“Oyez! Oyez! Oyez!”
When the marshal steps forward tomorrow to open the Supreme Court’s fall term, these are the very first words he will say. But where do they come from? And what exactly do they mean?
“Oyez” is actually a French word—Law French, to be precise. It dates back to the years following the Norman Conquest. Literally, it means “Hear ye!” It was used by criers in the Middle Ages when calling for attention so they could make a public proclamation. It was also adopted by courts, first in England and then in America, as a formal way to open judicial proceedings.
You might be wondering: Okay, that’s fine, but why are we still borrowing from a language that hasn’t been used for hundreds of years? Good question. I can think of two reasons.
The first reason is ceremony. Important events are often accompanied by a ceremony, setting them apart from the ordinary, workaday events in our lives. Weddings are a good example. When my daughter was married a few months ago, the formality of the wedding ceremony reminded us it was an important, life-changing event. Ceremony plays a part in court proceedings too. The spacious courtroom, the robes worn by the judges, the crowd rising as the judges enter and, yes, even the words spoken by the marshal—all of them are meant to remind us that the Supreme Court’s proceedings have important legal significance.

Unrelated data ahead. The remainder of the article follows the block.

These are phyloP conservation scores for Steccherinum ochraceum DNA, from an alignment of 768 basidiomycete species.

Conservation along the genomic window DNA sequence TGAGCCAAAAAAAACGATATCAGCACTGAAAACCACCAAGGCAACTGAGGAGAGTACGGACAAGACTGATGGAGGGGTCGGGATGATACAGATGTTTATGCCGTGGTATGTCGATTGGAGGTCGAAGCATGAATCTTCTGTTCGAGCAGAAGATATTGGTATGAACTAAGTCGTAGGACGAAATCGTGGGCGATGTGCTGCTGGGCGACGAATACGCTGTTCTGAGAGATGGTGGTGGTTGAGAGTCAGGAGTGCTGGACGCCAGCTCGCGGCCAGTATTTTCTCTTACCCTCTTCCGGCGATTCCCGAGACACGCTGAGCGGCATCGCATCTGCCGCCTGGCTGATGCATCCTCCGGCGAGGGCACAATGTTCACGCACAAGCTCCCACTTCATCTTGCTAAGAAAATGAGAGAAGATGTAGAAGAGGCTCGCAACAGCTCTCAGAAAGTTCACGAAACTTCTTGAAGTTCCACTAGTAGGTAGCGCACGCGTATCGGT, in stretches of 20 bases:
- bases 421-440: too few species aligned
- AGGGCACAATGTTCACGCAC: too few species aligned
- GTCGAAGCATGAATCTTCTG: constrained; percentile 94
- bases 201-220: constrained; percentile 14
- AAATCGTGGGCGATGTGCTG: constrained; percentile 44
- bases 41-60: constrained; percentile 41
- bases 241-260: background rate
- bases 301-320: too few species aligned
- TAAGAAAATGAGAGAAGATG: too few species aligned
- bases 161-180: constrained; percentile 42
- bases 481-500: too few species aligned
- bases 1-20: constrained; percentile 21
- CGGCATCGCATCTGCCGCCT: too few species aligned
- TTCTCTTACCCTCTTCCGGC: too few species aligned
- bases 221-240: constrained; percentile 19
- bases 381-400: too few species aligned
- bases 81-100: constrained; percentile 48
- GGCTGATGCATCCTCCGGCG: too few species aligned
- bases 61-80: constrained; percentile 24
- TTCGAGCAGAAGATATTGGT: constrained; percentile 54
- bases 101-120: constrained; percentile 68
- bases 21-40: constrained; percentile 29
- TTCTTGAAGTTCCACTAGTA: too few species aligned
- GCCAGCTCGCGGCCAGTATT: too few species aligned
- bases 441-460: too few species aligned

The second reason is continuity. Tradition forms an important connection with the past. Hearing the marshal cry “Oyez!” reminds us that even though the judges may change over time, the Supreme Court, as an institution, traces its roots back to West Virginia’s statehood in 1863. More than that, the Supreme Court is part of a judicial heritage that’s hundreds of years old. “Oyez” is a simple, but highly effective way to emphasize that heritage.
We encourage you to follow the Supreme Court’s work throughout its fall term. And, of course, we invite you to visit our site regularly as we provide coverage of cases affecting civil litigation and practice.